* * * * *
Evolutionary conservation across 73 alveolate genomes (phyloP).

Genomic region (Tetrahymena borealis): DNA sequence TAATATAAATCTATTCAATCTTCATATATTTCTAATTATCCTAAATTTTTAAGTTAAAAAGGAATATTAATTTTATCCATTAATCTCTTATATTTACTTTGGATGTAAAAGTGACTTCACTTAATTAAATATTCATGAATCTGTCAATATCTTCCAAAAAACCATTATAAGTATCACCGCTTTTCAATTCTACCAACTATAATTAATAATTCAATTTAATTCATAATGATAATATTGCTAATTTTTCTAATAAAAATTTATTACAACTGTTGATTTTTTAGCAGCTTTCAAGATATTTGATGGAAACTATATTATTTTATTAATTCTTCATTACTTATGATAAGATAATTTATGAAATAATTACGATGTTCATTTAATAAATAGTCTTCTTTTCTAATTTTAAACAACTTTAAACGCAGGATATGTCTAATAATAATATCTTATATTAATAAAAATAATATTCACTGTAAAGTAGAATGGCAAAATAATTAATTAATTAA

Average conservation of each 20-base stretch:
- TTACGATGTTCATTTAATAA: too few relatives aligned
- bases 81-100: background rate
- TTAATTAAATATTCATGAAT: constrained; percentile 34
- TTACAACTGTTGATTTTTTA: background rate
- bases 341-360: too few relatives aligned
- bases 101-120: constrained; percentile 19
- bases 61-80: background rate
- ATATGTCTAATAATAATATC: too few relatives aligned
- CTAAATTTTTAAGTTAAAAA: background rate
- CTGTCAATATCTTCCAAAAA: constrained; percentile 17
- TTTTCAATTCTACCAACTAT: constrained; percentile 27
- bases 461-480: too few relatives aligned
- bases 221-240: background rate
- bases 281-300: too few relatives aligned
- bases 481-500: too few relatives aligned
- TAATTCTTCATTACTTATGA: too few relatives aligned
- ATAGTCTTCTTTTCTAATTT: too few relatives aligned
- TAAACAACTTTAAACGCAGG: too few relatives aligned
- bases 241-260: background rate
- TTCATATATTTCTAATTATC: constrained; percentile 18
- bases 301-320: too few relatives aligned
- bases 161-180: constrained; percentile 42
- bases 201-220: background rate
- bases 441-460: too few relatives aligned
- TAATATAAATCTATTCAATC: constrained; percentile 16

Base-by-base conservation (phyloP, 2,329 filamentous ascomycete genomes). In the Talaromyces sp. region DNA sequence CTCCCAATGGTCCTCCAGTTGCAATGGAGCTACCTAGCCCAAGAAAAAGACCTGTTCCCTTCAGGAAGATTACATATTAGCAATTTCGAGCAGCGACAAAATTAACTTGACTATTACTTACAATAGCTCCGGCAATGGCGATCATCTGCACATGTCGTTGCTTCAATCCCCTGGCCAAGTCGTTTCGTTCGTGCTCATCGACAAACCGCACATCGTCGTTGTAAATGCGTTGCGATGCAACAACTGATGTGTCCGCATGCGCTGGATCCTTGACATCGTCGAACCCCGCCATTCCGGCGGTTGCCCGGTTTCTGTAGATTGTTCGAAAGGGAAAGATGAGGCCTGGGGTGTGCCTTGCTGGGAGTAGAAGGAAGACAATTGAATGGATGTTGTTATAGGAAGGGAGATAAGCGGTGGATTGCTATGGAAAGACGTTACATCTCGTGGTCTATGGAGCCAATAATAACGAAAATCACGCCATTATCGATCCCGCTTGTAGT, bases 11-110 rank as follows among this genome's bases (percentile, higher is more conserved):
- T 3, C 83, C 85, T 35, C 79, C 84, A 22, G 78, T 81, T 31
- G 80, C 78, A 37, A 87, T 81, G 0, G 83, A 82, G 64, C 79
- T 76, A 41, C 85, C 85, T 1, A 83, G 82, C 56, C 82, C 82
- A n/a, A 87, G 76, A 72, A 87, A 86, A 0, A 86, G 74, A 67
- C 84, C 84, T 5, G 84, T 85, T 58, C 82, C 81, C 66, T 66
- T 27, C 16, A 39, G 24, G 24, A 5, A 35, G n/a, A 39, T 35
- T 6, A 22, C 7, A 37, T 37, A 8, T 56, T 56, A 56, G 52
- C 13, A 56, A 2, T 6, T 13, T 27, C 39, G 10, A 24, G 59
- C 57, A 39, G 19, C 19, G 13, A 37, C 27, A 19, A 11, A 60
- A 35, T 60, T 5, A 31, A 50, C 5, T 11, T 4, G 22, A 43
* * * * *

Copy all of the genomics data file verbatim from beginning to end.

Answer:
Evolutionary conservation across 73 alveolate genomes (phyloP).

Genomic region (Tetrahymena borealis): DNA sequence TAATATAAATCTATTCAATCTTCATATATTTCTAATTATCCTAAATTTTTAAGTTAAAAAGGAATATTAATTTTATCCATTAATCTCTTATATTTACTTTGGATGTAAAAGTGACTTCACTTAATTAAATATTCATGAATCTGTCAATATCTTCCAAAAAACCATTATAAGTATCACCGCTTTTCAATTCTACCAACTATAATTAATAATTCAATTTAATTCATAATGATAATATTGCTAATTTTTCTAATAAAAATTTATTACAACTGTTGATTTTTTAGCAGCTTTCAAGATATTTGATGGAAACTATATTATTTTATTAATTCTTCATTACTTATGATAAGATAATTTATGAAATAATTACGATGTTCATTTAATAAATAGTCTTCTTTTCTAATTTTAAACAACTTTAAACGCAGGATATGTCTAATAATAATATCTTATATTAATAAAAATAATATTCACTGTAAAGTAGAATGGCAAAATAATTAATTAATTAA

Average conservation of each 20-base stretch:
- TTACGATGTTCATTTAATAA: too few relatives aligned
- bases 81-100: background rate
- TTAATTAAATATTCATGAAT: constrained; percentile 34
- TTACAACTGTTGATTTTTTA: background rate
- bases 341-360: too few relatives aligned
- bases 101-120: constrained; percentile 19
- bases 61-80: background rate
- ATATGTCTAATAATAATATC: too few relatives aligned
- CTAAATTTTTAAGTTAAAAA: background rate
- CTGTCAATATCTTCCAAAAA: constrained; percentile 17
- TTTTCAATTCTACCAACTAT: constrained; percentile 27
- bases 461-480: too few relatives aligned
- bases 221-240: background rate
- bases 281-300: too few relatives aligned
- bases 481-500: too few relatives aligned
- TAATTCTTCATTACTTATGA: too few relatives aligned
- ATAGTCTTCTTTTCTAATTT: too few relatives aligned
- TAAACAACTTTAAACGCAGG: too few relatives aligned
- bases 241-260: background rate
- TTCATATATTTCTAATTATC: constrained; percentile 18
- bases 301-320: too few relatives aligned
- bases 161-180: constrained; percentile 42
- bases 201-220: background rate
- bases 441-460: too few relatives aligned
- TAATATAAATCTATTCAATC: constrained; percentile 16

Base-by-base conservation (phyloP, 2,329 filamentous ascomycete genomes). In the Talaromyces sp. region DNA sequence CTCCCAATGGTCCTCCAGTTGCAATGGAGCTACCTAGCCCAAGAAAAAGACCTGTTCCCTTCAGGAAGATTACATATTAGCAATTTCGAGCAGCGACAAAATTAACTTGACTATTACTTACAATAGCTCCGGCAATGGCGATCATCTGCACATGTCGTTGCTTCAATCCCCTGGCCAAGTCGTTTCGTTCGTGCTCATCGACAAACCGCACATCGTCGTTGTAAATGCGTTGCGATGCAACAACTGATGTGTCCGCATGCGCTGGATCCTTGACATCGTCGAACCCCGCCATTCCGGCGGTTGCCCGGTTTCTGTAGATTGTTCGAAAGGGAAAGATGAGGCCTGGGGTGTGCCTTGCTGGGAGTAGAAGGAAGACAATTGAATGGATGTTGTTATAGGAAGGGAGATAAGCGGTGGATTGCTATGGAAAGACGTTACATCTCGTGGTCTATGGAGCCAATAATAACGAAAATCACGCCATTATCGATCCCGCTTGTAGT, bases 11-110 rank as follows among this genome's bases (percentile, higher is more conserved):
- T 3, C 83, C 85, T 35, C 79, C 84, A 22, G 78, T 81, T 31
- G 80, C 78, A 37, A 87, T 81, G 0, G 83, A 82, G 64, C 79
- T 76, A 41, C 85, C 85, T 1, A 83, G 82, C 56, C 82, C 82
- A n/a, A 87, G 76, A 72, A 87, A 86, A 0, A 86, G 74, A 67
- C 84, C 84, T 5, G 84, T 85, T 58, C 82, C 81, C 66, T 66
- T 27, C 16, A 39, G 24, G 24, A 5, A 35, G n/a, A 39, T 35
- T 6, A 22, C 7, A 37, T 37, A 8, T 56, T 56, A 56, G 52
- C 13, A 56, A 2, T 6, T 13, T 27, C 39, G 10, A 24, G 59
- C 57, A 39, G 19, C 19, G 13, A 37, C 27, A 19, A 11, A 60
- A 35, T 60, T 5, A 31, A 50, C 5, T 11, T 4, G 22, A 43